- Individualized communication: Program materials include strategies for communicating with all families about their children’s progress.
- Service learning: Guidance for engaging students in service activities that highlight for them their power and potential to make concrete contributions to the lives of others in their community.
- Community partnerships: Guidance for creating meaningful partnerships with community groups, local organizations, and/or local businesses.
- Community volunteer activities: Guidance for creating activities in which students spend time engaged in meaningful school- or community-based volunteer work.
Strategies that support educational equity
In addition to the strategies across settings listed above, CASEL reviews programs for four strategies that directly support educational equity. Strategies Includes things like….
- Understanding context: Activities or sessions during initial training and/or ongoing implementation support that explicitly facilitate teachers and other school staff learning about the cultural backgrounds, history, everyday experiences, and perspectives of the students and families with whom they work.
- Working with bias: Activities or sessions during initial training and/or ongoing implementation support that focus on increasing awareness of, and ways to effectively remedy, the negative effects of teacher and staff biases and assumptions about themselves and/or others.
- Youth action projects: Opportunities for students to critically examine root causes of inequity and/or develop projects that co-create solutions to community and social problems in developmentally appropriate ways.
- Customizing for context: Program materials include strategies for teachers to reflect on the context in which they are teaching and/or solicit student perspectives and adjust lessons and instructional practice accordingly.
To learn more about these strategies that support educational equity, please see our criteria rationale.
Understand the SEL Program Designations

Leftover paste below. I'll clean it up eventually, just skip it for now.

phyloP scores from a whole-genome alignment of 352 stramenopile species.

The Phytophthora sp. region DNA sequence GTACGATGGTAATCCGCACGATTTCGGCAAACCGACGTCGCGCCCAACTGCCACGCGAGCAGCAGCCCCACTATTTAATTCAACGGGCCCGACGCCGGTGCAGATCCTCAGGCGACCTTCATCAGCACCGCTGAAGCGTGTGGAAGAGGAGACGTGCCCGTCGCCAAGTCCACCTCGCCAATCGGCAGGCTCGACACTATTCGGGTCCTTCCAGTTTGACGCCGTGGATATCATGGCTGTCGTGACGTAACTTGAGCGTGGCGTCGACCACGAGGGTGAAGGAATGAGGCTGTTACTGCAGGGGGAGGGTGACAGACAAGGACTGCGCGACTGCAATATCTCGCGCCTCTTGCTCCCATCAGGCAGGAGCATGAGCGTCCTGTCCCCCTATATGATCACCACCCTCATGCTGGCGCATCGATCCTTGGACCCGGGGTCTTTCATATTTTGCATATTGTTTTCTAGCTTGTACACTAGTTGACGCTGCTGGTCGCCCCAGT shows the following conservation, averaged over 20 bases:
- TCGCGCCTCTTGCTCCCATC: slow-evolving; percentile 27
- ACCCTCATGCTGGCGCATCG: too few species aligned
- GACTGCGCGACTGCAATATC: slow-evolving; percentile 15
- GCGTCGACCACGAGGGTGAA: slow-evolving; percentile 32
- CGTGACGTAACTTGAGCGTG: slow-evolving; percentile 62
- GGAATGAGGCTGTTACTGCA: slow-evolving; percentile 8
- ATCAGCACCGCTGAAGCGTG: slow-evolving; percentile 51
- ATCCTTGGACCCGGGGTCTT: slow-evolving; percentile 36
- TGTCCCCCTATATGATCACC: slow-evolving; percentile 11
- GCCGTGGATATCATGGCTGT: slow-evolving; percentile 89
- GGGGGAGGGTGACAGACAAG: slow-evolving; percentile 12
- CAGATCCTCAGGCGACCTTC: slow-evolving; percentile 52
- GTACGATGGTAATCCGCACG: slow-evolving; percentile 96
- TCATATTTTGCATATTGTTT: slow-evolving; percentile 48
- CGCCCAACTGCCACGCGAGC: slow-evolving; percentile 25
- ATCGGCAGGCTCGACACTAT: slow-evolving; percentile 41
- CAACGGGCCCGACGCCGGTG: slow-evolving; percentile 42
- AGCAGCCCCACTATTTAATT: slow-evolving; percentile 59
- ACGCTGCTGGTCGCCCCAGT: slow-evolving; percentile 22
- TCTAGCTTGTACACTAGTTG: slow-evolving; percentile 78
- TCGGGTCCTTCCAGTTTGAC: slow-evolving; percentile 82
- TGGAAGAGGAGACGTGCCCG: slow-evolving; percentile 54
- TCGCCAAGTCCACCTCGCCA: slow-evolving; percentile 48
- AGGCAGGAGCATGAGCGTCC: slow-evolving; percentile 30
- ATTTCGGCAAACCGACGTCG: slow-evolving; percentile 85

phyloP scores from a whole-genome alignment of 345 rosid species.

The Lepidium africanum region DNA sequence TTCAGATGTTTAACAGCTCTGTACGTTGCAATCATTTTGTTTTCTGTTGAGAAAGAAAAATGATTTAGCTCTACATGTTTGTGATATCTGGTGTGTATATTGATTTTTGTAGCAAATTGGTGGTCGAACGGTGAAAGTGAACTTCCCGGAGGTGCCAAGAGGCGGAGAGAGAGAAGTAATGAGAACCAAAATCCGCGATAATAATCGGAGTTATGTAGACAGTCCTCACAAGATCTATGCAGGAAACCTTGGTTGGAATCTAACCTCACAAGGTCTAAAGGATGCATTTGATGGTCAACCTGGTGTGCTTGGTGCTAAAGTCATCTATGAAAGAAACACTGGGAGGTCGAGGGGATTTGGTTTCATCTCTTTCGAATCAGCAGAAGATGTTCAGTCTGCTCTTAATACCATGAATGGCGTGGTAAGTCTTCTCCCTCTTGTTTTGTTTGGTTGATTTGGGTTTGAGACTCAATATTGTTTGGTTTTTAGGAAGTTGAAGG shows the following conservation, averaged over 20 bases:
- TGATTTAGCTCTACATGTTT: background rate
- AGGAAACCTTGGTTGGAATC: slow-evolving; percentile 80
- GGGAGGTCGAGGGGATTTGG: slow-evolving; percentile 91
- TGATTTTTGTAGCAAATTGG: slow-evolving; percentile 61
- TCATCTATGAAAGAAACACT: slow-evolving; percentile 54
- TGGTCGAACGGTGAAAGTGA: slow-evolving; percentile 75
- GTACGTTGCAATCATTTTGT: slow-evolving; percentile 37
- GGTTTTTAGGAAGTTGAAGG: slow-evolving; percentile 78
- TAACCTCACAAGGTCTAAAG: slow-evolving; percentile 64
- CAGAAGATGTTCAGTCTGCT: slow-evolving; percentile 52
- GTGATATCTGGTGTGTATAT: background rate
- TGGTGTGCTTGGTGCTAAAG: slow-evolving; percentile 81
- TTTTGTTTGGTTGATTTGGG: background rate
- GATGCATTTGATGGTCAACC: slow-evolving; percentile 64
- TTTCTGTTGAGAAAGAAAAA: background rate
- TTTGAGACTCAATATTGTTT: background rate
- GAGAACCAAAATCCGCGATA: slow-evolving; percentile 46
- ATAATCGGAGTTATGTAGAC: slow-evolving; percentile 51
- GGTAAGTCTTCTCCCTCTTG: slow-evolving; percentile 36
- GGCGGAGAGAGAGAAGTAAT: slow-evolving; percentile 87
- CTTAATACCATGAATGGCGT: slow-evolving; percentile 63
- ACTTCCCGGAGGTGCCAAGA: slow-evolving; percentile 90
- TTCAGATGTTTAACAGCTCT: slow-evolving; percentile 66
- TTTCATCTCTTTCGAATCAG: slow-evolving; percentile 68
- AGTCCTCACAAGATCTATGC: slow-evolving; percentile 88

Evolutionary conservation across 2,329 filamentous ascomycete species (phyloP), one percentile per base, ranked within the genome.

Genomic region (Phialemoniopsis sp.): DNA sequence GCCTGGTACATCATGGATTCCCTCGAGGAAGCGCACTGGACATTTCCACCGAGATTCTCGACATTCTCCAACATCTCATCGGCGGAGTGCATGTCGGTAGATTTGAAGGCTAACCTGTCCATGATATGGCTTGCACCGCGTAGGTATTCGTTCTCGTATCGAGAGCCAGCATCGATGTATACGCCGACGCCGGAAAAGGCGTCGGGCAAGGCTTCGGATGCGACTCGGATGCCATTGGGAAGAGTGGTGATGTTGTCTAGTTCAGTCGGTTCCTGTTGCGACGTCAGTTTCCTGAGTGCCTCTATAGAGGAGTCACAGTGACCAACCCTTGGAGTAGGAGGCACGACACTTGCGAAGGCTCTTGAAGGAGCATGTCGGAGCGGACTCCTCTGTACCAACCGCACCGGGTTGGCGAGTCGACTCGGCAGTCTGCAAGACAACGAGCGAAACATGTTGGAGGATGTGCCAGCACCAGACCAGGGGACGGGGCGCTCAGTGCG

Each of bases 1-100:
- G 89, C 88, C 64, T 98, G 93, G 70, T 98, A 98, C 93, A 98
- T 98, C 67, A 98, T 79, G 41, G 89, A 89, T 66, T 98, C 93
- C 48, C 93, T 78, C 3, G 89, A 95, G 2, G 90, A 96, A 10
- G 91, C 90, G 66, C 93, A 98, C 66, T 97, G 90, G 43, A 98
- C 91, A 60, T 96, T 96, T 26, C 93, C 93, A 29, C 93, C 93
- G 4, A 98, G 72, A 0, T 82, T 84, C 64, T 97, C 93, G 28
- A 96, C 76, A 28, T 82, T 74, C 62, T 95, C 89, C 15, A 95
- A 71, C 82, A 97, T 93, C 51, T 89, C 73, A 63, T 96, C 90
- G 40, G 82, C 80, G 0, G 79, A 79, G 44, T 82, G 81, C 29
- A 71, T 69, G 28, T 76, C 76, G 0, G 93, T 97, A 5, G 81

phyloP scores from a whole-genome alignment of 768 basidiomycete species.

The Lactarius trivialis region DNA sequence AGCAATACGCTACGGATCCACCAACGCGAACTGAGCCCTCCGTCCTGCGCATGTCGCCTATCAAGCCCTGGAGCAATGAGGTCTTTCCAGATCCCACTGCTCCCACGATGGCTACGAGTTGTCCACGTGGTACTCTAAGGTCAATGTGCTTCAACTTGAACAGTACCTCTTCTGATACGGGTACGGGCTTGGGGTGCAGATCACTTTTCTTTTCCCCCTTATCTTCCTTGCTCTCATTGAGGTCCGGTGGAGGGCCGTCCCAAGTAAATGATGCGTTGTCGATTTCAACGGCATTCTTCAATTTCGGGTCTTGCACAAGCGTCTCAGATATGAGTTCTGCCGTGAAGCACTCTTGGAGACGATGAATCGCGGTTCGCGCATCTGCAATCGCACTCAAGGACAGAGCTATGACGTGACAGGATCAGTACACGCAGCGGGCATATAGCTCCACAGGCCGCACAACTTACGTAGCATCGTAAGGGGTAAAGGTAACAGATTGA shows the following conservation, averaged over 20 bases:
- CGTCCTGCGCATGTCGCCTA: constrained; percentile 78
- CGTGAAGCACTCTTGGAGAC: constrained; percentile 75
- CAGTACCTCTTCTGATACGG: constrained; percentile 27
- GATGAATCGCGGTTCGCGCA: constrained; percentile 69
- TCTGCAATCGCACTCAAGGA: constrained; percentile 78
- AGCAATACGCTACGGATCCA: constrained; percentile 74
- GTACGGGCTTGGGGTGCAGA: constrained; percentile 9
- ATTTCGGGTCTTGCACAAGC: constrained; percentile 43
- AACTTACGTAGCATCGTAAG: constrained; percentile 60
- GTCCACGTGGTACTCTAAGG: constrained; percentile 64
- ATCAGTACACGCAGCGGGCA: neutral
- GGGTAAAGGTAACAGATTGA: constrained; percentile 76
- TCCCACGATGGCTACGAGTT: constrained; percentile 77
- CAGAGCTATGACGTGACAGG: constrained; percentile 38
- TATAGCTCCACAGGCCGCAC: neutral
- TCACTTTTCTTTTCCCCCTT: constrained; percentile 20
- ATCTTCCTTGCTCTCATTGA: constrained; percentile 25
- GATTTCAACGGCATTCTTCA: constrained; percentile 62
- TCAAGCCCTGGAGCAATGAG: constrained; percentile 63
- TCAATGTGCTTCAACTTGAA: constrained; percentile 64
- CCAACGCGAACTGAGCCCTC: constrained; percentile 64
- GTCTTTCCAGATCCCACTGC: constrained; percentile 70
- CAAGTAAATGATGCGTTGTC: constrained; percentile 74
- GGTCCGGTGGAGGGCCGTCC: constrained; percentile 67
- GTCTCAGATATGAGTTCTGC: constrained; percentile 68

The designation indicates that a program promotes students’ social and emotional competence in a SELect category, provides opportunities for practice, and offers multi-year programming; and delivers high quality training and other implementation supports. Student outcomes that fall into the SELect category are:
- Improved positive social behavior
- Reduced problem behavior
- Reduced emotional distress
- Improved student-reported identity/agency
- Improved school connectedness*
- Improved school climate*
*If the evaluation involved adolescents (i.e., students enrolled in middle or high school), then outcomes must be student-reported to qualify for SELect designation.
The designation indicates that a program promotes students’ or teachers’ social and emotional competence in a Promising category and provides comprehensive SEL programming. Outcomes that fall into the Promising category are:
- Improved academic performance
- Improved SEL skills and attitudes
- Improved teaching practices
- Adolescent programing: non-student reported school connectedness or school climate *
*If the evaluation involved adolescents (i.e., students enrolled in middle or high school), outcomes assessed with non-student-reporters qualify for the Promising designation.
A program may also receive a promising designation if they demonstrate SELect evaluation outcomes, but do not meet all SELect program design criteria. You can learn more about program design criteria here.
The designation indicates that a program meets the SELect or Promising evidence criteria for promoting student or teacher outcomes but does not fully meet all necessary program design criteria. These programs could be a beneficial part of systemic SEL implementation.
If you want to learn more, access CASEL’s updated criteria brief.